Trolleys: Our Past; Our Future?

As reported in The Brooklyn Paper last week, workers installing new water and sewer lines near the foot of Old Fulton Street encountered some trolley tracks that had been buried under asphalt for many years. After consulting with city officials and an archaeologist, the contractor “ripped up the tracks and threw them in the trash.” This drew an angry response from some preservationists and from advocates for the restoration of trolley service like Red Hook resident Bob Diamond (more about Brooklyn trolley history here and about Bob Diamond’s project here). The tracks in question were part of a once extensive system (see photo below, taken near Court and Joralemon streets some time in the 1930s) that served downtown Brooklyn and nearby areas, including a link to Fulton Ferry.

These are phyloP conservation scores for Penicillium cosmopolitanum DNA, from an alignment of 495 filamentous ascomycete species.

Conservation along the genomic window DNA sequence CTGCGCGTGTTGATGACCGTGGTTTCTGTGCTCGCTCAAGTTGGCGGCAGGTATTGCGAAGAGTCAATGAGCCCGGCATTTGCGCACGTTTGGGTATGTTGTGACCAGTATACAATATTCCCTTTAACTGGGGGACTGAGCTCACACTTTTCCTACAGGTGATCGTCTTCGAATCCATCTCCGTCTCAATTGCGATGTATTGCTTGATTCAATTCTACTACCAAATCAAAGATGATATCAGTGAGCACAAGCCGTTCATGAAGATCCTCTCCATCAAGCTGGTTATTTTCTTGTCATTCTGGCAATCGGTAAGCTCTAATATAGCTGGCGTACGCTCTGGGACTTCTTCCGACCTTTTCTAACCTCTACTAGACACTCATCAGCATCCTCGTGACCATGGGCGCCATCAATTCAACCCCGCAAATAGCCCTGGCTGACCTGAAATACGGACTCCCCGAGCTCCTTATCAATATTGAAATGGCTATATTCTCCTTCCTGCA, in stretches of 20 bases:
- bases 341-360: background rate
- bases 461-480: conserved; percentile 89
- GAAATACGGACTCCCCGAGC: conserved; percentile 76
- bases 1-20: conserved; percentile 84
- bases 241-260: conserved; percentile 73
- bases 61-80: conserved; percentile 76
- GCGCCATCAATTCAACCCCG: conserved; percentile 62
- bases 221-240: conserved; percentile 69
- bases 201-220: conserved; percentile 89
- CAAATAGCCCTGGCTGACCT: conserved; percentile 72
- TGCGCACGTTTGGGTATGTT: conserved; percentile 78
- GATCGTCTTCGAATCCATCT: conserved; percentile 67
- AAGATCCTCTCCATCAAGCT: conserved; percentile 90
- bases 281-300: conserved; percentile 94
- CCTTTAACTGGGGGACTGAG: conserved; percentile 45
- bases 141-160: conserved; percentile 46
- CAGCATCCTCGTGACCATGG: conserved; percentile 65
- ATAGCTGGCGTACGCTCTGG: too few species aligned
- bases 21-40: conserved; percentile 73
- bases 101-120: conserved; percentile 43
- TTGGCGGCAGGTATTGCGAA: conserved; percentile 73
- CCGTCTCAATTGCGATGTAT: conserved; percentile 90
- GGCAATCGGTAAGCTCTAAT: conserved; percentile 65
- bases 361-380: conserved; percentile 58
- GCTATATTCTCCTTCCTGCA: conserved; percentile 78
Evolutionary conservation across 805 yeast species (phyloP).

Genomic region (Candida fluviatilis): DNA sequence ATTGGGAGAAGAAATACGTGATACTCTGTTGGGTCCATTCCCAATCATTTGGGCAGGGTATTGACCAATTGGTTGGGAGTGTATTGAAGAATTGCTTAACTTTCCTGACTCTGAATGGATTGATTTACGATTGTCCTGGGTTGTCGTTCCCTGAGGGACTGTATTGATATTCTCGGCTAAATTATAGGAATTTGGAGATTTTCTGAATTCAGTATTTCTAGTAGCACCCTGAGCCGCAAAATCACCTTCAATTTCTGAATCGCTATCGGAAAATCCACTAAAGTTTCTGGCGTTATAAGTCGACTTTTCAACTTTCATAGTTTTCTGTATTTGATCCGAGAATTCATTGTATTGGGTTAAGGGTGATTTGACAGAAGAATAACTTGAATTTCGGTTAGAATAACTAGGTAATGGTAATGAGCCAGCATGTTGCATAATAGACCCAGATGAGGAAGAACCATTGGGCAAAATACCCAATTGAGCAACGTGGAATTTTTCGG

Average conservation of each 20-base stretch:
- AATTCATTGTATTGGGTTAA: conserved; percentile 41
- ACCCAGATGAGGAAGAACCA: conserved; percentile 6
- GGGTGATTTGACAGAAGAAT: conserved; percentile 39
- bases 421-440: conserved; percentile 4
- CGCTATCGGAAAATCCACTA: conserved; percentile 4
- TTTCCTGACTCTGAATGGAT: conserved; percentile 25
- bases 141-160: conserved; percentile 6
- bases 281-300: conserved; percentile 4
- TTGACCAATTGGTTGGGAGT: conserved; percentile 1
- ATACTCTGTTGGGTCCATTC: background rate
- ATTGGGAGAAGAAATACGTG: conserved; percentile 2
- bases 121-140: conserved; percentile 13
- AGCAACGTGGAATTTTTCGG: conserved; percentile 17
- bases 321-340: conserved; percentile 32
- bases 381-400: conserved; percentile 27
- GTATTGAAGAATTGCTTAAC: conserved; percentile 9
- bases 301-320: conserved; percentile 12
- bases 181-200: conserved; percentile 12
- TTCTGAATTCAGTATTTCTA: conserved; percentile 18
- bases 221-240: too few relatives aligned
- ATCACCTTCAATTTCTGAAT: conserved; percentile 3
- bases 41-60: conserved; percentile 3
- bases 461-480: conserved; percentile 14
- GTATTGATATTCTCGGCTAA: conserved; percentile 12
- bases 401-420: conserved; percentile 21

jsw_brooklyn_trolleysWhile restoring the previous system in its entirety would be expensive and disruptive, advocates like Diamond think that trolleys could be a boon to neighborhoods like Red Hook that are distant from subway stations.

One might envision a system linking the Borough Hall and Jay Street subway stations, via Court Street and Atlantic Avenue, to the south entrance to Brooklyn Bridge Park, and continuing south via Columbia Street to Red Hook, with a branch going northward from Jay Street and Borough Hall along Cadman Plaza to the High Street stop, then continuing down Old Fulton Street to the north entrance to the Park, Fulton Landing and DUMBO.

Similar ideas have been proposed in the recent past, and rejected; however, the concept may be worth reconsidering.

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  • Teddy

    I’ve heard this so many times it’s not funny. As much as I would like to see some light rail action in the area, I don’t think it’s feasible at this time…if ever.

  • AEB

    (Oh, Judy! You had what it took!)